Who am I kidding? You were why I wanted to watch the Mets from 2003 on. You played with a division champion. You played with eight lost souls. It didn’t matter. In my soul, you were the draw for me. You hitting. You running. You not stopping. You until you were a blur…a happy and peppy and bursting with love of the game blur, blazing from home to third and then ninety feet more.

A blur…that was you and that was time, it now occurs to me. How did it get to be nine seasons so soon? How did you get to be our all-time leader in runs scored? How did you land suddenly second to indefatigable compiler Eddie Kranepool in hits? How did June 10, 2003, become more than eight years ago so fast?

This year your blur was epic. Then it receded into injury. Why that keeps happening I don’t know. I was envisioning a 2011 that was going to keep growing in stature until it was the stuff of legend. The year you broke Olerud’s record for batting average. The year you broke Lance’s record for hits. The year you made yourself inarguably indispensable to the fortunes of the franchise. You were going to create a masterpiece so dazzling that the commissioner would have been forced to invoke the “best interests of baseball” clause to keep you from going anywhere else, because how could the Mets — whatever their financial foibles — function without you?

You came back from the first hammy calamity, you groped to find your footing…and it happened again. Another injury. There went the blur. There went the fun. Your teammates had run out of gas by then and you weren’t around to fuel them anymore. So we just waited for you to return a second time, sort of like we did all through and then after 2009…a lot like we did all through and after 2004 and even 2003, come to think of it. A little like we had to do in spots during 2010.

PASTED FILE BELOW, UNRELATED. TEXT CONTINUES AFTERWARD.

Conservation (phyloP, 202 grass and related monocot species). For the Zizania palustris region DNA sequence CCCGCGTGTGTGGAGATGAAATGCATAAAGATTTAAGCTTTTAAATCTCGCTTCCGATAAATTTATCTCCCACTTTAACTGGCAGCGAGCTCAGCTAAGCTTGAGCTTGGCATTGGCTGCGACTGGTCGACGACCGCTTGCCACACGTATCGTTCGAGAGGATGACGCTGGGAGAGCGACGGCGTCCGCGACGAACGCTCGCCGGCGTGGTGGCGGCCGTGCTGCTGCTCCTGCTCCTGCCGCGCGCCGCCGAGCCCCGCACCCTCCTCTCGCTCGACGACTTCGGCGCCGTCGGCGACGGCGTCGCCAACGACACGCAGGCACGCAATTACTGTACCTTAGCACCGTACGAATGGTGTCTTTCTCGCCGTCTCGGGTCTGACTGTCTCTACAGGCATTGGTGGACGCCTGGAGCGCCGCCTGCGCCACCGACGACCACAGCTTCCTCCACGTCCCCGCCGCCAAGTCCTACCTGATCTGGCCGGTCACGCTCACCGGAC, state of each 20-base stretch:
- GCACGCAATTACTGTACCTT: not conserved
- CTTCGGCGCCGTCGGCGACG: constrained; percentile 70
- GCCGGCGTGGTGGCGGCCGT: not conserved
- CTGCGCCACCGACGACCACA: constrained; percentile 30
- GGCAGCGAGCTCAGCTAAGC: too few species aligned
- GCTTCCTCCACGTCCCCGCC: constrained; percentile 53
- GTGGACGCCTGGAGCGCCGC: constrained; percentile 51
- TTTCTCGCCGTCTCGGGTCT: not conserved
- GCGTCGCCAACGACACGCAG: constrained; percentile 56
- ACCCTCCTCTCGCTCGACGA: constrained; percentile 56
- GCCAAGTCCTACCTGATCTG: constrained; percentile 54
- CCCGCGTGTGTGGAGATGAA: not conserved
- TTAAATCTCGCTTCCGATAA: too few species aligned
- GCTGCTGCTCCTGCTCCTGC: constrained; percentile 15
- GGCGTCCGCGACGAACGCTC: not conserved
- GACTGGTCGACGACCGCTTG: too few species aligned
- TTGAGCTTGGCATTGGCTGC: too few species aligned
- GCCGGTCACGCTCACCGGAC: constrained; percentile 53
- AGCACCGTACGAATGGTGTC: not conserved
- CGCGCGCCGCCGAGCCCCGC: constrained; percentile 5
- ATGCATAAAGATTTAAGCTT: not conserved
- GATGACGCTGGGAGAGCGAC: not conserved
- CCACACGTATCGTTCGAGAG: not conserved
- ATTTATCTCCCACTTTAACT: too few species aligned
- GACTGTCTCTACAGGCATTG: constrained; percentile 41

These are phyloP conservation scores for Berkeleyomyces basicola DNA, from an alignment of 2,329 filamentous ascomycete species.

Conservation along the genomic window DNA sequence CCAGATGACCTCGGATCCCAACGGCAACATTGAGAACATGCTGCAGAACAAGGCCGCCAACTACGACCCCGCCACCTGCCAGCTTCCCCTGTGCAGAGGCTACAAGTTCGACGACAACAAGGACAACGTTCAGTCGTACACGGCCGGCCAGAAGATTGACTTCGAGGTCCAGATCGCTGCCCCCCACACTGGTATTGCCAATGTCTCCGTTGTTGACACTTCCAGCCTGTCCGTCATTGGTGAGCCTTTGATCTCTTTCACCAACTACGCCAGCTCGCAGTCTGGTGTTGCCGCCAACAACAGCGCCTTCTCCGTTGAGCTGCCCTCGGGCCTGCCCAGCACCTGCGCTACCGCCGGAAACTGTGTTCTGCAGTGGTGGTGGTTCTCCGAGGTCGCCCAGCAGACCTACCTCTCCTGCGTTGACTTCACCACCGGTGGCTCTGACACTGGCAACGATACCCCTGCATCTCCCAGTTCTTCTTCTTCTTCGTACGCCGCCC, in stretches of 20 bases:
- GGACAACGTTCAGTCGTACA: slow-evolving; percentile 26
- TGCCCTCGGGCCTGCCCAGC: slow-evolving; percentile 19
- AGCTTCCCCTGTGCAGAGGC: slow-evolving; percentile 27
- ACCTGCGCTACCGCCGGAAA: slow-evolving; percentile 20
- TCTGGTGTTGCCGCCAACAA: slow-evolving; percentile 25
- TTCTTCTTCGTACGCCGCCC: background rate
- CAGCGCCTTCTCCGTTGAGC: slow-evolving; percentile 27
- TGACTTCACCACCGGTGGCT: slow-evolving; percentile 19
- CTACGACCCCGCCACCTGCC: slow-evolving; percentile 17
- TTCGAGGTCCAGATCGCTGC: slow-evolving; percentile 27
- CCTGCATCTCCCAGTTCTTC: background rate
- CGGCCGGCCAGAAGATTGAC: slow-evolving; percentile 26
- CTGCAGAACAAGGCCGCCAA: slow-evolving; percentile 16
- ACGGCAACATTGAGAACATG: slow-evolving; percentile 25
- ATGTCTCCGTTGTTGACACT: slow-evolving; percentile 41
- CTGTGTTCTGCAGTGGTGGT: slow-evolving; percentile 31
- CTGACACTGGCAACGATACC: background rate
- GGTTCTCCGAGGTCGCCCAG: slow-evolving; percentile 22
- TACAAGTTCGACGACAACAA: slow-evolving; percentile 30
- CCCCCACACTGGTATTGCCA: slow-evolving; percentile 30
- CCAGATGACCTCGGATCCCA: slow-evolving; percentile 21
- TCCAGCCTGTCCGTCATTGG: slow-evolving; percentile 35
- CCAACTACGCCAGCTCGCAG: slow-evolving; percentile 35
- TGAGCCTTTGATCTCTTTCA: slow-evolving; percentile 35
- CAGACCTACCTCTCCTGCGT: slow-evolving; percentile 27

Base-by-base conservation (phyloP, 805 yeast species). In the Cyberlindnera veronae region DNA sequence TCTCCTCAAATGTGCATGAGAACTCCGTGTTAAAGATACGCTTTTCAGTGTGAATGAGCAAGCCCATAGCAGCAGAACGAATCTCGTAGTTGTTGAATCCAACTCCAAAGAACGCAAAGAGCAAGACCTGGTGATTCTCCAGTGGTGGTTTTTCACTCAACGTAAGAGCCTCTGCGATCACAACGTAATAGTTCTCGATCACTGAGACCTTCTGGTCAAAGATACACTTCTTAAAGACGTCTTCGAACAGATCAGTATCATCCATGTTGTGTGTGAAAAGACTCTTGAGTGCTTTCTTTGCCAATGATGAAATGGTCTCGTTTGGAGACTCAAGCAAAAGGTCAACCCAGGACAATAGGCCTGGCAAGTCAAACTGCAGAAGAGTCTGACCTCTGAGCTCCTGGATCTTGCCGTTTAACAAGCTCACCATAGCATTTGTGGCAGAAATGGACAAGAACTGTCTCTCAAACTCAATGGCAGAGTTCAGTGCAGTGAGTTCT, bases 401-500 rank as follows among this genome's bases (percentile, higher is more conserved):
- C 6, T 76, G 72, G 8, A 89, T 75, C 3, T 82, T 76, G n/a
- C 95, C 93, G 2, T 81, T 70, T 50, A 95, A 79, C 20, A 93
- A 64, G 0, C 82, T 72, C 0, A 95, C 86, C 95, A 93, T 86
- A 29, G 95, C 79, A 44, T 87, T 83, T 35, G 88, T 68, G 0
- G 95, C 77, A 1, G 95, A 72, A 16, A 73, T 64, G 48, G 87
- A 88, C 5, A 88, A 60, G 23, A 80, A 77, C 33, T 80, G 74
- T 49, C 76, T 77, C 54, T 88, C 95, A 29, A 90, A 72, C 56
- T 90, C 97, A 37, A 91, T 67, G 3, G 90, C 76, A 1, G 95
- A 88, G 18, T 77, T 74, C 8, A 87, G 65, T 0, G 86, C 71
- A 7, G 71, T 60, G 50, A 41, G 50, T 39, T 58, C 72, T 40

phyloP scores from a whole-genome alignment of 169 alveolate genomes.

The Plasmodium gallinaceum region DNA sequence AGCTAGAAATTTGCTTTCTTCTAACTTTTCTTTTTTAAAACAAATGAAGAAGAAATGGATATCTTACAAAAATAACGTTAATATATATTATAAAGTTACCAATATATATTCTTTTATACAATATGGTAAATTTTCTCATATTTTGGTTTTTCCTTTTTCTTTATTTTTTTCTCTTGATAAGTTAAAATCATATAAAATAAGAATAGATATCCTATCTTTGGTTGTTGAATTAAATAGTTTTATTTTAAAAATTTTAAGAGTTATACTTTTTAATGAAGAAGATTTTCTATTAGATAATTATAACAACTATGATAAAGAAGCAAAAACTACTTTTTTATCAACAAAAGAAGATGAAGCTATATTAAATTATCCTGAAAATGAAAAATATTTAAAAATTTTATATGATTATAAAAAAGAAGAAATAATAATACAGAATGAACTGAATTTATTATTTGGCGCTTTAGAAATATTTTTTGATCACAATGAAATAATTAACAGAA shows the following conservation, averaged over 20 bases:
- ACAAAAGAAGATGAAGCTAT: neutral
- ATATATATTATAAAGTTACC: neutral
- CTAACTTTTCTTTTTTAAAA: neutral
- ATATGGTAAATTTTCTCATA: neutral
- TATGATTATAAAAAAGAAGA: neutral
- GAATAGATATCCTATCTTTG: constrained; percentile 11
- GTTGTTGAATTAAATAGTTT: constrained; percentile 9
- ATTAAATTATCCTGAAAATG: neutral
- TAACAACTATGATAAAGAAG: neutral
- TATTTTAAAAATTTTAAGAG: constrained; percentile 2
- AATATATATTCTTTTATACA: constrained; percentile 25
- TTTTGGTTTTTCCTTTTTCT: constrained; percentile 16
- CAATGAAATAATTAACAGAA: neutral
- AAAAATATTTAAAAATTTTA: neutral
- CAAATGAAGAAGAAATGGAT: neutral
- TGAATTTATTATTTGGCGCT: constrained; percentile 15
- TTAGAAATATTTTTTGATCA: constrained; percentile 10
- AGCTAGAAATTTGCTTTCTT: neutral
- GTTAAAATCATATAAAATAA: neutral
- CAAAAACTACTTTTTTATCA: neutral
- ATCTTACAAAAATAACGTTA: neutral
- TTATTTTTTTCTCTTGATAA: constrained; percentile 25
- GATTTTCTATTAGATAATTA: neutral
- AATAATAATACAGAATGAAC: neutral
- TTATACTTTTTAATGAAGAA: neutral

I really wish you hadn’t missed all those games. You’d be ahead of Kranepool by now. More importantly, you’d have had no doubters in high places. You’d have been courted and signed for the long haul. You’d be the Met for life you couldn’t not be. There’d be no questions from a front office that didn’t know what it had in you when it got here. I could hear it in Alderson’s tone a year ago when they asked what he planned to do about his shortstop’s expiring contract. “Who? Him? We’ll see.”

Yeah, he saw. We all saw. We saw the upside. We were reminded of the outside — the trademark, toothsome explosion of joy you effortlessly evinced. You were still that kid from 2003 and 2005 and 2006 and 2007 before it kind of went to hell on you. Yet you were somehow more mature, too. You were 28: timeless and ageless. And, in the heart of 2011, you were as healthy as you were vibrant.

Except there’s a portrait of your hamstrings in a storage facility somewhere in Corona and those suckers got old fast. Hearing about them did, at any rate. Nobody here wanted to think about the parts of you that weren’t indestructible. We preferred your smile. Your flying dreadlocks. Your facefirst slide into whatever base came next. Your infectious clapping from the dugout. Your blur. Your June. All of that felt impervious to danger.